Sunday, September 8, 2019

A Crowded Life in Comics –

A Mock Feud In the Pages of Puck.

by Rick Marschall.

Show business, sports, and politics are replete with stories of feuds. I say “stories of feuds” because many of them are manufactured for the public’s attention if not enjoyment. There are, of course, bitter and long-running rivalries that have poisoned the wells of comity, certainly within families. In other spheres of life, self-interest or self-preservation usually triumph.

The old Jack Benny-Fred Allen “feud” attracted listeners and gossip for years, but the radio comedians were friends. Likewise W C Fields and Charlie McCarthy; but it is difficult to stay angry at a piece of wood for too long.

And we remember Ralph Kramden’s threat (in The Honeymooners) to a momentary opponent: “When I see you walking down the street, move to the other side!” And Norton’s response: “When you walk down the street, there ain’t no other side!” Somehow the perfect squelch, the mot juste, resonates more than love lines do.

In the supposedly staid Victorian Era, there was an example of “inside jokes,” sarcasm, camaraderie, and a mock feud that is funny today. I will share brief details here.

Puck Magazine commenced as an English-language weekly in 1877, a few months after founder Joseph Keppler launched the German-language edition. It became America’s first successful humor magazine, although dozens had existed, with varied acceptance, since the 1840s. Puck featured lithographic color cartoons – an attractive wrinkle – on its front, back, and middle-spread pages; usually political themes. The bulk of the cartoon work, including black and white social cartoons on interior pages, soon fell to Frederick Burr Opper.

Opper (1857-1937) was a workhorse of incredible talent and native humor who followed Keppler from Leslie’s Weekly, and known to comics fans today as the creator of many seminal comic strips around the turn of the century into the 1930s (Happy Hooligan, etc).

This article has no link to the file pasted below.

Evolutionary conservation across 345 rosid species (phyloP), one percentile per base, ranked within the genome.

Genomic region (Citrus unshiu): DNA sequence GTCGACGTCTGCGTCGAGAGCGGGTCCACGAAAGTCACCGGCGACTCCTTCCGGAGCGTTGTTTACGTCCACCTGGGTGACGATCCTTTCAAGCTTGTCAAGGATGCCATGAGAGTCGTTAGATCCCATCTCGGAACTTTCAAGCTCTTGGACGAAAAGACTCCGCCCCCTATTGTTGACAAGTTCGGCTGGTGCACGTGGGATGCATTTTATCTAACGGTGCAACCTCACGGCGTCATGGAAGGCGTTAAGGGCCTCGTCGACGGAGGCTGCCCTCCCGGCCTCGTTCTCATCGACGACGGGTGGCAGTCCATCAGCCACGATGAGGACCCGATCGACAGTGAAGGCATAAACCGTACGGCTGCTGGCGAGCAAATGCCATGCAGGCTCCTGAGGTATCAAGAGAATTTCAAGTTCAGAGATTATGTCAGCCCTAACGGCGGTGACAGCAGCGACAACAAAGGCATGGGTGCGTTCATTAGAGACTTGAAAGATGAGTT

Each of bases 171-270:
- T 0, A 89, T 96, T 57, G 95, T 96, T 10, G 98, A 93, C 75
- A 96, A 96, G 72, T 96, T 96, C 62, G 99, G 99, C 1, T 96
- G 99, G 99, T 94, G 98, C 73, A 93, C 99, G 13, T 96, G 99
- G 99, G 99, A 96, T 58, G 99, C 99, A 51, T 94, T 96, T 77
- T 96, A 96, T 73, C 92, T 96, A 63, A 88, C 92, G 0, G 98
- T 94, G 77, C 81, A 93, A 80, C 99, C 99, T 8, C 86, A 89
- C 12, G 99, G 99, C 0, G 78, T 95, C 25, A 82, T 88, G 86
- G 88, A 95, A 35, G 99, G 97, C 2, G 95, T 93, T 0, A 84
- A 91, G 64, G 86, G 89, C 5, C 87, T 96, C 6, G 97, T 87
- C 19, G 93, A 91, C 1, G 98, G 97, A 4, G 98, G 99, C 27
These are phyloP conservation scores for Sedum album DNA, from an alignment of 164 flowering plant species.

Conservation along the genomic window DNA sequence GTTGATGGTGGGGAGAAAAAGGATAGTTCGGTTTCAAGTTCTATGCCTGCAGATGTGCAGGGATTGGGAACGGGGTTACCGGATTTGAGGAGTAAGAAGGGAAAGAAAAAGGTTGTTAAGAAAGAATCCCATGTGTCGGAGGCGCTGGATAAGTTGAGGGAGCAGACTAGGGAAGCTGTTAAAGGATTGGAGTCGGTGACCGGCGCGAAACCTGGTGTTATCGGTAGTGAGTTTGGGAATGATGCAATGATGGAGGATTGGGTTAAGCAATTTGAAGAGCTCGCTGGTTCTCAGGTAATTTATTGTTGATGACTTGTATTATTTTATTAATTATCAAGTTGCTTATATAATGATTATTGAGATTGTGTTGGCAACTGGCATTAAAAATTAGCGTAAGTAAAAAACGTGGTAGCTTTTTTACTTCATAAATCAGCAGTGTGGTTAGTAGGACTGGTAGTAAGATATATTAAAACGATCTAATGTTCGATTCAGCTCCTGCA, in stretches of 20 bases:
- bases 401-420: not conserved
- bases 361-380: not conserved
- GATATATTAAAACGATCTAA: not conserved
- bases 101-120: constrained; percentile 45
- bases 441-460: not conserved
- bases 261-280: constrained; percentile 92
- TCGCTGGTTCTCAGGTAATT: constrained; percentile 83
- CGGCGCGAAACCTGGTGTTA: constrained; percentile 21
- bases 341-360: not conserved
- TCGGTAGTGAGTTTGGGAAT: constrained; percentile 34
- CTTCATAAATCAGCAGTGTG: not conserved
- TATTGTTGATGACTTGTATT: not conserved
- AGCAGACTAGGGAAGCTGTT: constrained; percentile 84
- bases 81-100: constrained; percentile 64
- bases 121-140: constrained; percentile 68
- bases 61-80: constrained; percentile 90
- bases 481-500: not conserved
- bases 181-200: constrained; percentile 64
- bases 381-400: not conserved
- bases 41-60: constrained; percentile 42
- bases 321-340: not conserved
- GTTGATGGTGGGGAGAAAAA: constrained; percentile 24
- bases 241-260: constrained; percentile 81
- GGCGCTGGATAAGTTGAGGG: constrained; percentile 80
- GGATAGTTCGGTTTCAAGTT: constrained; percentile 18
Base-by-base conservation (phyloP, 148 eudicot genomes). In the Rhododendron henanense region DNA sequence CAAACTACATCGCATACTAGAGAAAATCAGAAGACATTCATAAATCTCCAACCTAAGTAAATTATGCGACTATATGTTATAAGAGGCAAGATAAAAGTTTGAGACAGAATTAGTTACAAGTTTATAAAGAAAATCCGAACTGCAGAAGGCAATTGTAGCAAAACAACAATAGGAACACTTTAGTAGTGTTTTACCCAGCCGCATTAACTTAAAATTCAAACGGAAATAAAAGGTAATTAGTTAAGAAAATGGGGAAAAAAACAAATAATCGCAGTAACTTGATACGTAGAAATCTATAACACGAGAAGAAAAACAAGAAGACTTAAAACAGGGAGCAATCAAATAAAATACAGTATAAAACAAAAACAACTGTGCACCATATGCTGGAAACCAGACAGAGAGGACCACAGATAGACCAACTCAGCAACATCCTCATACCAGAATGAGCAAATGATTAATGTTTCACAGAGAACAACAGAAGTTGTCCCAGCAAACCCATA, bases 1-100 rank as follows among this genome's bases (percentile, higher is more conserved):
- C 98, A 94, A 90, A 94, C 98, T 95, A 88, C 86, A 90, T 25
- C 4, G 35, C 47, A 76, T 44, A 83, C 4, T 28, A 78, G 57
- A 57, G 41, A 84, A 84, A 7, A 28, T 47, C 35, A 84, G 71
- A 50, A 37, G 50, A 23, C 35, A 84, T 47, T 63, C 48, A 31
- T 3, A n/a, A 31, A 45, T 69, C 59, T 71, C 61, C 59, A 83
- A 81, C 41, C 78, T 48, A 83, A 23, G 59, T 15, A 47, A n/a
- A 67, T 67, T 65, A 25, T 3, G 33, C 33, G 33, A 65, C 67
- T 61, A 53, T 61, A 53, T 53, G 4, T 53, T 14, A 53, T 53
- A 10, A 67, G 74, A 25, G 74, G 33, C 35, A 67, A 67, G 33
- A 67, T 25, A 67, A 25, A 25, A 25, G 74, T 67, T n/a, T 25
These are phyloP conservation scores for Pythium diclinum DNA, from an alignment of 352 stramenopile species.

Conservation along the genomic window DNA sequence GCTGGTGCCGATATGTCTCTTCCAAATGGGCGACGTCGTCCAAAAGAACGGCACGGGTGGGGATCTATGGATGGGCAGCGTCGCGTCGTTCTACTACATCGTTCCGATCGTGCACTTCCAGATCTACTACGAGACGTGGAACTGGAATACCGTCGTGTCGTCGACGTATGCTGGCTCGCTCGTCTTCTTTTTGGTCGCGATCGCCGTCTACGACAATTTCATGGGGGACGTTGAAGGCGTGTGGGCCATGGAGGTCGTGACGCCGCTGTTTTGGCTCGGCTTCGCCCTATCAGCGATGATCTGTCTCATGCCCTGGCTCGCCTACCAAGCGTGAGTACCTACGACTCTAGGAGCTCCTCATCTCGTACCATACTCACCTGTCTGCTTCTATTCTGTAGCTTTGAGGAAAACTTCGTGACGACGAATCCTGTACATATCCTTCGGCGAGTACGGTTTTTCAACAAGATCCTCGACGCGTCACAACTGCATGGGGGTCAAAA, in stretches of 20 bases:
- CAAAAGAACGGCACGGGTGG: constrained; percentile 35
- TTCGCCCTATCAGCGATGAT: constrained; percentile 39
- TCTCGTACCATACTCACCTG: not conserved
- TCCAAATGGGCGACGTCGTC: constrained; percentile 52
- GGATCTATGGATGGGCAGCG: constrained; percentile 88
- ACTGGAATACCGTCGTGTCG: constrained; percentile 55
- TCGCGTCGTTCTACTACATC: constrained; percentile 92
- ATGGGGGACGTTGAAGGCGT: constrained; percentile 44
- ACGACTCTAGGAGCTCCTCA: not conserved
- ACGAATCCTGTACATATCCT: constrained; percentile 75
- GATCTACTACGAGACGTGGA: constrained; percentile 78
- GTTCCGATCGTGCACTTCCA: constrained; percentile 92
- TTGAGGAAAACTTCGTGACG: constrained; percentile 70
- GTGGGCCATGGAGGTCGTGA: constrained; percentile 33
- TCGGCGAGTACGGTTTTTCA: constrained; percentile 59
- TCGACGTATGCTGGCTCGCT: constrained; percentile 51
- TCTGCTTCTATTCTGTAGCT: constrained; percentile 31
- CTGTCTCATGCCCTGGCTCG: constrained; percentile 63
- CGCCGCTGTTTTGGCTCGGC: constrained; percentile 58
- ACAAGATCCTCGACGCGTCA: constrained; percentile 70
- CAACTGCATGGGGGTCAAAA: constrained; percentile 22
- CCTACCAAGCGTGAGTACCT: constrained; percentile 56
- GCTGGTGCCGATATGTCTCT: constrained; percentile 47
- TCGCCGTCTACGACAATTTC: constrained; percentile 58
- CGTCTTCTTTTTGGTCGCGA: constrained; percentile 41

Almost from the beginning, the fecund H C Bunner was the mainstay of Puck’s editorial columns. He wrote the paper’s editorials and provided ideas to cartoonists; he signed poems and funny stories, and contributed many anonymous works; he recruited and trained a host of talented humorists for the succeeding generation. Unjustly neglected and forgotten today, Bunner was a master of the short story in the manner of Frank Stockton (another forgotten genius). The American short story of the day was a wonderful genre, now scarcely commemorated by limp rose petals tossed toward O Henry and Saki, but whose ranks were populated by clever writers like Bunner.

Many of Bunner’s books were in fact collected short stories originally written for Puck, and illustrated by Opper (and, chiefly, by C J Taylor).

In 1884, amidst the fury of the nation’s most contentious Presidential election, Cleveland vs Blaine, Opper and Bunner conducted a sideshow for readers through a mock feud. The national election was in fact mightily influenced by the “Tattooed Man” cartoons in Puck, depicting the Republican Blaine stripped to his skin, on which was festooned his many political scandals and sins.

The editorial fusillades that season mostly were Bunner’s, but the cartoons were Keppler’s, Opper’s, and Bernhard Gillam’s. Opper, relatively young, drew cartoons that sometimes were less than polished. In a letters column – “Answers For the Anxious,”  probably manufactured within the offices – notice was taken of an awkward cartoon by Opper of politicians attempting to stop a water wheel at a mill.

Puck’s reply (surely written by Bunner) thanked the reader but also criticized his spelling and grammar. Opper the cartoonist, however, was defended with faint praise.

In the next issue, “the artist” responded, angrier at the Editorial Office’s weak endorsement than of the critical reader. And the following week, the Editor shot back in mock dudgeon, stating that it was barely worth the time to wallow in matters concerning mere mortals – cartoonists. In subsequent weeks Opper fired his shots through cartoons more than words.

It was grand fun. Claiming the dignity of an Oxford Union debate, it spilled itself before readers like a barroom brawl. As I say, grand fun – no reader would have thought otherwise. But, again, in the stuffy Victorian era, such entre-nous peeks behind the curtain of kidding and elbow-poking sarcasm was rare. Still fun.

Some day, somewhere, I will reprint all the exchanges, insults, and mock threats. Here, however, Opper’s drawing of the theatrical “truce.” Naturally, he cannot keep himself from depicting H C Bunner (with fair accuracy, trademark cigarette and pince-nez specs)  as a coiled viper; and himself as an artiste crowned with a laurel wreath.

Original art from my collection, first the half-finished pencil sketch; and the “finish” as it appeared in the happy pages of Puck through the Summer and Fall of 1884.

RM 52

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